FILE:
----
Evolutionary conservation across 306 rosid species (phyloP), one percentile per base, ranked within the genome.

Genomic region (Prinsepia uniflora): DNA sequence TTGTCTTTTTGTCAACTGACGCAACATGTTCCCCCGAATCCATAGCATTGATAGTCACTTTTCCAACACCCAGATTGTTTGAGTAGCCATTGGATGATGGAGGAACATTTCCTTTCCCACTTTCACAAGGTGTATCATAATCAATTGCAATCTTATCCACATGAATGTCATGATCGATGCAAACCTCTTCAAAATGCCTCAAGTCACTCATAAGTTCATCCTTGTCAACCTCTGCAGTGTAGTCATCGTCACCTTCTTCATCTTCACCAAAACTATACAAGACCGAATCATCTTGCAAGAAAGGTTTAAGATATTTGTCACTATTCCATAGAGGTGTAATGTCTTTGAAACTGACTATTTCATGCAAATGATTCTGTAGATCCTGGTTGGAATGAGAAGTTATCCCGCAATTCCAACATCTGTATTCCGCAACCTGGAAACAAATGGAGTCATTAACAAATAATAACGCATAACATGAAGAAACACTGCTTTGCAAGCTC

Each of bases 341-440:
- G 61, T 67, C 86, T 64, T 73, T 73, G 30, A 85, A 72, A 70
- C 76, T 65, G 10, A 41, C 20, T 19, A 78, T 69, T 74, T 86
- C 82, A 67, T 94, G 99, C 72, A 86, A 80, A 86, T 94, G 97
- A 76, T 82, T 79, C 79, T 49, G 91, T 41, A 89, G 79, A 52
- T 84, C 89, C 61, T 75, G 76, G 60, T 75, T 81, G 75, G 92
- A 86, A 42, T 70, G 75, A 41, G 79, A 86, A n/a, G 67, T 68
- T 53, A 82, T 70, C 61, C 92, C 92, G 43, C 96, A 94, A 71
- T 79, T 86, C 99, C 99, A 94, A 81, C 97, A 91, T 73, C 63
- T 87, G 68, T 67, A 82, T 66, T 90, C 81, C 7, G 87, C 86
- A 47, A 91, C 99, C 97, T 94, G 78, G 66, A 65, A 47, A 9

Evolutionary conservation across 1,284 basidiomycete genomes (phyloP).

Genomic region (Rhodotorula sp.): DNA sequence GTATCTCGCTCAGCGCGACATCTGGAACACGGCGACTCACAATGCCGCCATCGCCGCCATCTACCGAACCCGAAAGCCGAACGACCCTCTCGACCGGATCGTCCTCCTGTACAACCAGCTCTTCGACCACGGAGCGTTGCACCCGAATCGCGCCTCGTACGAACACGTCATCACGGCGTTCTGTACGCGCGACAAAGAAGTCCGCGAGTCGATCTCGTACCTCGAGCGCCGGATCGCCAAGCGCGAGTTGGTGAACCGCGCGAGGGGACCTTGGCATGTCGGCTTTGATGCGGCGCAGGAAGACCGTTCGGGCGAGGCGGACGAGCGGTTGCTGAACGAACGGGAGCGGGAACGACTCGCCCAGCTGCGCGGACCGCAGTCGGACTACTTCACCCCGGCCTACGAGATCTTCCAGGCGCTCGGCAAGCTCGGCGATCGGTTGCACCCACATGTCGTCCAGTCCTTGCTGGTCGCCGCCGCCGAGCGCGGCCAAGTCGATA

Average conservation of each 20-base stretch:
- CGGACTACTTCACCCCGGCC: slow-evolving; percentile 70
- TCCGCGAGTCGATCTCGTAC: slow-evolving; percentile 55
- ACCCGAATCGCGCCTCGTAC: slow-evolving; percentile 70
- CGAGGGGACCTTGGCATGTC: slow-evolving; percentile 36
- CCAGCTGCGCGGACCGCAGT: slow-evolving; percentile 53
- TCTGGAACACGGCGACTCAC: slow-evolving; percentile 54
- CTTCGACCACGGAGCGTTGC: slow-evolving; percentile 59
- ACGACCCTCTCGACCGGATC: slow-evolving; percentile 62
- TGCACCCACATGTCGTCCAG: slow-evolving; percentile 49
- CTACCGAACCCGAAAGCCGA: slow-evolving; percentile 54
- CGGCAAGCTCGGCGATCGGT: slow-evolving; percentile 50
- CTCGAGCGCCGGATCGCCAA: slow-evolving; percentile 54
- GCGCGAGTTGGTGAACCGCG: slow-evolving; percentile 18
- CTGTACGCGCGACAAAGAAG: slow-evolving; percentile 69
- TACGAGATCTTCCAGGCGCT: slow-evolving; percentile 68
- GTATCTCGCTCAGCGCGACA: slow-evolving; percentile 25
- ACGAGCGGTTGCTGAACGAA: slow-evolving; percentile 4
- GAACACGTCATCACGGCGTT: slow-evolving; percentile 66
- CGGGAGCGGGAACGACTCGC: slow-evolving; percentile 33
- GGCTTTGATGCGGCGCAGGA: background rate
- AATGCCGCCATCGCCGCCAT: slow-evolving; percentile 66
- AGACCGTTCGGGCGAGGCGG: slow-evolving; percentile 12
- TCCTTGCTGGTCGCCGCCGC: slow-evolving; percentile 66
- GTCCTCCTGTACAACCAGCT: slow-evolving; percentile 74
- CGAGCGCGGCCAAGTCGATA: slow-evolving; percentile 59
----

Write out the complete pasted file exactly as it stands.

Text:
Evolutionary conservation across 306 rosid species (phyloP), one percentile per base, ranked within the genome.

Genomic region (Prinsepia uniflora): DNA sequence TTGTCTTTTTGTCAACTGACGCAACATGTTCCCCCGAATCCATAGCATTGATAGTCACTTTTCCAACACCCAGATTGTTTGAGTAGCCATTGGATGATGGAGGAACATTTCCTTTCCCACTTTCACAAGGTGTATCATAATCAATTGCAATCTTATCCACATGAATGTCATGATCGATGCAAACCTCTTCAAAATGCCTCAAGTCACTCATAAGTTCATCCTTGTCAACCTCTGCAGTGTAGTCATCGTCACCTTCTTCATCTTCACCAAAACTATACAAGACCGAATCATCTTGCAAGAAAGGTTTAAGATATTTGTCACTATTCCATAGAGGTGTAATGTCTTTGAAACTGACTATTTCATGCAAATGATTCTGTAGATCCTGGTTGGAATGAGAAGTTATCCCGCAATTCCAACATCTGTATTCCGCAACCTGGAAACAAATGGAGTCATTAACAAATAATAACGCATAACATGAAGAAACACTGCTTTGCAAGCTC

Each of bases 341-440:
- G 61, T 67, C 86, T 64, T 73, T 73, G 30, A 85, A 72, A 70
- C 76, T 65, G 10, A 41, C 20, T 19, A 78, T 69, T 74, T 86
- C 82, A 67, T 94, G 99, C 72, A 86, A 80, A 86, T 94, G 97
- A 76, T 82, T 79, C 79, T 49, G 91, T 41, A 89, G 79, A 52
- T 84, C 89, C 61, T 75, G 76, G 60, T 75, T 81, G 75, G 92
- A 86, A 42, T 70, G 75, A 41, G 79, A 86, A n/a, G 67, T 68
- T 53, A 82, T 70, C 61, C 92, C 92, G 43, C 96, A 94, A 71
- T 79, T 86, C 99, C 99, A 94, A 81, C 97, A 91, T 73, C 63
- T 87, G 68, T 67, A 82, T 66, T 90, C 81, C 7, G 87, C 86
- A 47, A 91, C 99, C 97, T 94, G 78, G 66, A 65, A 47, A 9

Evolutionary conservation across 1,284 basidiomycete genomes (phyloP).

Genomic region (Rhodotorula sp.): DNA sequence GTATCTCGCTCAGCGCGACATCTGGAACACGGCGACTCACAATGCCGCCATCGCCGCCATCTACCGAACCCGAAAGCCGAACGACCCTCTCGACCGGATCGTCCTCCTGTACAACCAGCTCTTCGACCACGGAGCGTTGCACCCGAATCGCGCCTCGTACGAACACGTCATCACGGCGTTCTGTACGCGCGACAAAGAAGTCCGCGAGTCGATCTCGTACCTCGAGCGCCGGATCGCCAAGCGCGAGTTGGTGAACCGCGCGAGGGGACCTTGGCATGTCGGCTTTGATGCGGCGCAGGAAGACCGTTCGGGCGAGGCGGACGAGCGGTTGCTGAACGAACGGGAGCGGGAACGACTCGCCCAGCTGCGCGGACCGCAGTCGGACTACTTCACCCCGGCCTACGAGATCTTCCAGGCGCTCGGCAAGCTCGGCGATCGGTTGCACCCACATGTCGTCCAGTCCTTGCTGGTCGCCGCCGCCGAGCGCGGCCAAGTCGATA

Average conservation of each 20-base stretch:
- CGGACTACTTCACCCCGGCC: slow-evolving; percentile 70
- TCCGCGAGTCGATCTCGTAC: slow-evolving; percentile 55
- ACCCGAATCGCGCCTCGTAC: slow-evolving; percentile 70
- CGAGGGGACCTTGGCATGTC: slow-evolving; percentile 36
- CCAGCTGCGCGGACCGCAGT: slow-evolving; percentile 53
- TCTGGAACACGGCGACTCAC: slow-evolving; percentile 54
- CTTCGACCACGGAGCGTTGC: slow-evolving; percentile 59
- ACGACCCTCTCGACCGGATC: slow-evolving; percentile 62
- TGCACCCACATGTCGTCCAG: slow-evolving; percentile 49
- CTACCGAACCCGAAAGCCGA: slow-evolving; percentile 54
- CGGCAAGCTCGGCGATCGGT: slow-evolving; percentile 50
- CTCGAGCGCCGGATCGCCAA: slow-evolving; percentile 54
- GCGCGAGTTGGTGAACCGCG: slow-evolving; percentile 18
- CTGTACGCGCGACAAAGAAG: slow-evolving; percentile 69
- TACGAGATCTTCCAGGCGCT: slow-evolving; percentile 68
- GTATCTCGCTCAGCGCGACA: slow-evolving; percentile 25
- ACGAGCGGTTGCTGAACGAA: slow-evolving; percentile 4
- GAACACGTCATCACGGCGTT: slow-evolving; percentile 66
- CGGGAGCGGGAACGACTCGC: slow-evolving; percentile 33
- GGCTTTGATGCGGCGCAGGA: background rate
- AATGCCGCCATCGCCGCCAT: slow-evolving; percentile 66
- AGACCGTTCGGGCGAGGCGG: slow-evolving; percentile 12
- TCCTTGCTGGTCGCCGCCGC: slow-evolving; percentile 66
- GTCCTCCTGTACAACCAGCT: slow-evolving; percentile 74
- CGAGCGCGGCCAAGTCGATA: slow-evolving; percentile 59